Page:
Director : Elia Kazan
Year Of Release : 1947
Principal Cast : Gregory Peck, Dorothy McGuire, John Garfield, Celeste Holm, Anne Revere, June Havoc, Albert Dekker, Jane Wyatt, Dean Stockwell, Nicholas Joy, Sam Jaffe.
Approx Running Time : 118 Minutes
Synopsis: A New York journalist poses as a Jew to uncover rampant anti-Semitism in the city and with his associates.
Racial bigotry and social undercurrents abound in Gentleman’s Agreement, the 1947 Best Picture Oscar winner starring Gregory Peck as a virtuous newspaperman writing a series on anti-Semitism, at the behest of his editor. It’s one of those “message” movies, the kind Hollywood was great at back in the day, of taking a then-current social, political or religious controversy and rummaging around in its seething underbelly to produce an almighty kick in the ass of those who thought differently. I’m not that knowledgeable on the American political climate following the conclusion of World War II, but to see a film needing to tackle the idea that Jews were the victims of prejudice and injustice – similarly to Black Americans at the time – barely three years after revelations of the Nazi Holocaust came to light, is remarkable indeed, perhaps even moreso considering just how far (or not) the country has come in the years since. Intended I’m sure as some kind of commentary on bigotry overall, time hasn’t been kind to Gentleman’s Agreement to the point it retains its kick-in-the-nuts-diatribe power, but with stellar leading performances from all involved, and unflinching direction by Elia Kazan, there’s a sense of import to the narrative within its era that cannot be denied.
Gregory Peck plays Philip Schuyler Green, a writer hired to work at a New York City magazine on assignment, who has recently moved with his young son Tommy (Quantum Leap’s Dean Stockwell in an early role) to live with his elderly mother (Ann Revere) from Los Angeles. Green’s editor, Mr Minify (Albert Dekker) gives him his first assignment almost immediately: to write a series of articles on anti-Semitism within New York’s cultural scene, an idea given to him by his niece, the recently divorced Kathy (Dorothy McGuire). Initially struggling to make the idea feel fresh, Green decides to pretend to be a Jew, in order to experience first-hand the problems facing those of the faith in America’s land of opportunity. At the same time, he begins courting Kathy, who considers herself to be rather liberal, but eventually discovers that she also harbours anti-Semitic ideas. Green’s magazine colleague Anne (Celeste Holm in her Oscar-winning role) and personal secretary (June Havoc) provide context for the “mission” and offer their own opinions on Jews facing persecution and subdued racism, while Green’s Jewish army friend Dave Goldman (John Garfield) arrives to look for work and offer his own personal reflections on the problem.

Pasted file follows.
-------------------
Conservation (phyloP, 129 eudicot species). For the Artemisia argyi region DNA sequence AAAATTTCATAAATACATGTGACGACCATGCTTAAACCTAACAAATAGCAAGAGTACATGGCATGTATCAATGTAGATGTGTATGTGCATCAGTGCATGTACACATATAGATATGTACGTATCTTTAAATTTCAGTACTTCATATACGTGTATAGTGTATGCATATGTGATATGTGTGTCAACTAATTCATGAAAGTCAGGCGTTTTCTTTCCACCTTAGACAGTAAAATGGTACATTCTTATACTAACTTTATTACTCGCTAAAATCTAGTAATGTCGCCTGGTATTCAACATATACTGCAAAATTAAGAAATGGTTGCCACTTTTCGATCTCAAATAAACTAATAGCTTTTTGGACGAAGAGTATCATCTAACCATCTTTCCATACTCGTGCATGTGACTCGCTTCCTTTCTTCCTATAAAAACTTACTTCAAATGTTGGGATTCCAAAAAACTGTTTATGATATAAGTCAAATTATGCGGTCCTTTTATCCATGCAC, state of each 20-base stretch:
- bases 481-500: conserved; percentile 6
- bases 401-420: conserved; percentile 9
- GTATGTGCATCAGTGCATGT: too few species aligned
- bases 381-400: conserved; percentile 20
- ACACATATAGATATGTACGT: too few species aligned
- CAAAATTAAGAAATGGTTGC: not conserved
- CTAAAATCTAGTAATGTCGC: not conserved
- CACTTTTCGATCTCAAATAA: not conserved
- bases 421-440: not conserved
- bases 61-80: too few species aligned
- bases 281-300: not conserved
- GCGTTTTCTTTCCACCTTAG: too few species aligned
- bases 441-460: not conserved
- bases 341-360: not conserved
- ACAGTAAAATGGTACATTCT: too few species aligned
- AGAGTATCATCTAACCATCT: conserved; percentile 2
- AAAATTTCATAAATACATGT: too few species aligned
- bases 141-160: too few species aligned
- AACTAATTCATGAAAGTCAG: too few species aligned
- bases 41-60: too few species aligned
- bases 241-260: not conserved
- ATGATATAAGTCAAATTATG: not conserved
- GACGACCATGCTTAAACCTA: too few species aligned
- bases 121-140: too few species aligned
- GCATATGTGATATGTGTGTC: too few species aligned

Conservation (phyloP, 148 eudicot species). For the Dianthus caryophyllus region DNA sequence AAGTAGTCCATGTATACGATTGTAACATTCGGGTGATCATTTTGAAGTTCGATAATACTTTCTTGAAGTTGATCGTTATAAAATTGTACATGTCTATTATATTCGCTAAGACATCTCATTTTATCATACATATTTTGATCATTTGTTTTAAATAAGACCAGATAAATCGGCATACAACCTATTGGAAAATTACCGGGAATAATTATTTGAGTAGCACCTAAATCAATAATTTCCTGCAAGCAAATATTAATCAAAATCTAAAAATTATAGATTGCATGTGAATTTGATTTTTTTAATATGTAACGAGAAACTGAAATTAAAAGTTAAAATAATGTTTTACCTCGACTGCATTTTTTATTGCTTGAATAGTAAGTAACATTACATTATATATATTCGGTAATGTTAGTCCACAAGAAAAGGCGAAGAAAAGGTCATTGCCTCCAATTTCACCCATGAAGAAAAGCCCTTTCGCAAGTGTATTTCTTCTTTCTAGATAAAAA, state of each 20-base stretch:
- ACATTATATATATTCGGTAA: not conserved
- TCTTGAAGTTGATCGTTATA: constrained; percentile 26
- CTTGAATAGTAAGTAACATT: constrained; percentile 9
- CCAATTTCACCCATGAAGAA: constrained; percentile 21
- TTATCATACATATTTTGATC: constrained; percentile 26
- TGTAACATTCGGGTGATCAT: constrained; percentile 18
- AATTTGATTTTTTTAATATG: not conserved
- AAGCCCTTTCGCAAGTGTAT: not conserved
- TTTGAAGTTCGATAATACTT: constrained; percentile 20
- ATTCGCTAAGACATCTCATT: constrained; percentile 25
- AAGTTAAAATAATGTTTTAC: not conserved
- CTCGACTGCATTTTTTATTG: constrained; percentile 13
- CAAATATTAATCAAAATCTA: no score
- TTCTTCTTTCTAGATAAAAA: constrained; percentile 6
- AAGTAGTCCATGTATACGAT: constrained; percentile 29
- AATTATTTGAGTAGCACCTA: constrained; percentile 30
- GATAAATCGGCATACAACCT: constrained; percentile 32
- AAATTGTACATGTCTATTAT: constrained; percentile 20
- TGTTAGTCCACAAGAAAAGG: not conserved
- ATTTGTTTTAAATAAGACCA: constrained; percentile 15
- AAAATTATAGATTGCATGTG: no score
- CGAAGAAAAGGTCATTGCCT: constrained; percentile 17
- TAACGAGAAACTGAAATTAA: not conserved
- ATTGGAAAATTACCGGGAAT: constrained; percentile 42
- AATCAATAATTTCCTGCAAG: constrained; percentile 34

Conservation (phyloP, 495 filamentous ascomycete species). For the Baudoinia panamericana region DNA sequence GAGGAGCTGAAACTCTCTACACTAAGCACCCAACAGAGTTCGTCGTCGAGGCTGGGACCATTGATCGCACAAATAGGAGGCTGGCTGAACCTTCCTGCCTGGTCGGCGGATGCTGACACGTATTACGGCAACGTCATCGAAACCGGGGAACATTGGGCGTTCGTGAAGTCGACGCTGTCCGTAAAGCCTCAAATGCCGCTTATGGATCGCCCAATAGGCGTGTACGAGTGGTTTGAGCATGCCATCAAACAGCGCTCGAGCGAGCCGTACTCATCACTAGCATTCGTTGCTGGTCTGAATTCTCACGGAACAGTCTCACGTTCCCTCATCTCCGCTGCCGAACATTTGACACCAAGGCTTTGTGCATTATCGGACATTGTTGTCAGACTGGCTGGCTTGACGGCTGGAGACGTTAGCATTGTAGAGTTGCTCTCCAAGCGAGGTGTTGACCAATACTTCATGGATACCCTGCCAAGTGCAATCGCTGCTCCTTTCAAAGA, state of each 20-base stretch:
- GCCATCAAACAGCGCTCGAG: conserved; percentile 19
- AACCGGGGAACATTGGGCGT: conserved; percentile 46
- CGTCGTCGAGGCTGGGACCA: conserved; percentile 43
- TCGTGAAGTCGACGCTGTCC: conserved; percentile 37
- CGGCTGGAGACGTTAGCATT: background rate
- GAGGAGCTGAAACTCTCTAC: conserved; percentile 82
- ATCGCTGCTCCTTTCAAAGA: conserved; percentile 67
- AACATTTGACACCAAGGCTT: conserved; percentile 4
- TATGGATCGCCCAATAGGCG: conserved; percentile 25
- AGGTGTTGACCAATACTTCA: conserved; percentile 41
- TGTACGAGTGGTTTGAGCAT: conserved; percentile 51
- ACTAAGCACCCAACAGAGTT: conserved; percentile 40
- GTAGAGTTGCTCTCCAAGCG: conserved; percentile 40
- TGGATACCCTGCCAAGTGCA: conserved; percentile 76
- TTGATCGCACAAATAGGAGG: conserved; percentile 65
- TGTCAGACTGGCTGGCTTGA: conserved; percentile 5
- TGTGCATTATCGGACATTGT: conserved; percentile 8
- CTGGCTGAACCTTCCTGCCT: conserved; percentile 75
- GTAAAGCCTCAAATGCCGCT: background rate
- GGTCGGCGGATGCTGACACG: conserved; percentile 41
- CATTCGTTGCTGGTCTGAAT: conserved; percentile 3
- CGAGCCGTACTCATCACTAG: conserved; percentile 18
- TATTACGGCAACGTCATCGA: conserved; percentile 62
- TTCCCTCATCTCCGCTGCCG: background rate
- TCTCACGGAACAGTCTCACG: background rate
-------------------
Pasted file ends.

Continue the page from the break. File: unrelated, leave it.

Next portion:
Regardless of my opinion on the film’s story, Gentlemen’s Agreement is superbly acted. Led by a riveting Gregory Peck, offset by a beautifully innocent performance by Dorothy McGuire as the ineptly ignorant Kathy, and supported by the superb work of Celeste Holm and John Garfield, the film is just a joy to watch these performers deliver their lines and chew through their socially white-hot dialogue. It goes without saying that Gentlemen’s Agreement is a film that really shouldn’t ever need to have been made, but the fact that it’s a film representative of a problem facing many Jewish Americans of the time speaks volumes to just how nervous and insular some quarters of society were, or continue to be. After all its ribald language declaiming racism and bigotry (not just the overt, but even taking a large swipe at those who say nothing and tacitly engender prejudicial approval through inaction), the film could have been about a minute long and simply had Peck say over and over, “Can’t we all just get along?”
Peck is magnificent here, indeed a worthy nominee for Best Actor, as Philip Green, a stalwart defender of the moral and ethical right, a sturdy belief that American principles are at stake if bigotry is indeed allowed a foothold within the country he holds so dear. You can see elements of Peck’s later screen icon, Atticus Finch, at play here, a straight-backed man’s man who looks hatred and vitriol in the eye and doesn’t take a backward step, so it’s little wonder the actor was almost typecast in roles similar to this for much of his career. His frustration at being snubbed and selectively excluded from certain establishments and events, never to his face but almost secretively, is palpable during the film’s climactic final act, and Peck’s delivery of the potentially incendiary themes he engages with is superb. Co-star Dorothy McGuire is equal to the task, as Kathy, a strong-willed divorcee (exactly why she needed to be divorced I’m not sure, because it serves little to the story – I guess being divorced back then was frowned upon?) who initially goes with Green’s angle for the story but eventually comes to the realisation that, by not speaking out against racism and bigotry, that she’s inadvertently promoting it. McGuire gives a demure strength to the role, a role which could have been played all manner of screechy, petulant ways, but resounds with a tenacity of delivery that engenders dawning sympathy as the character grows internally.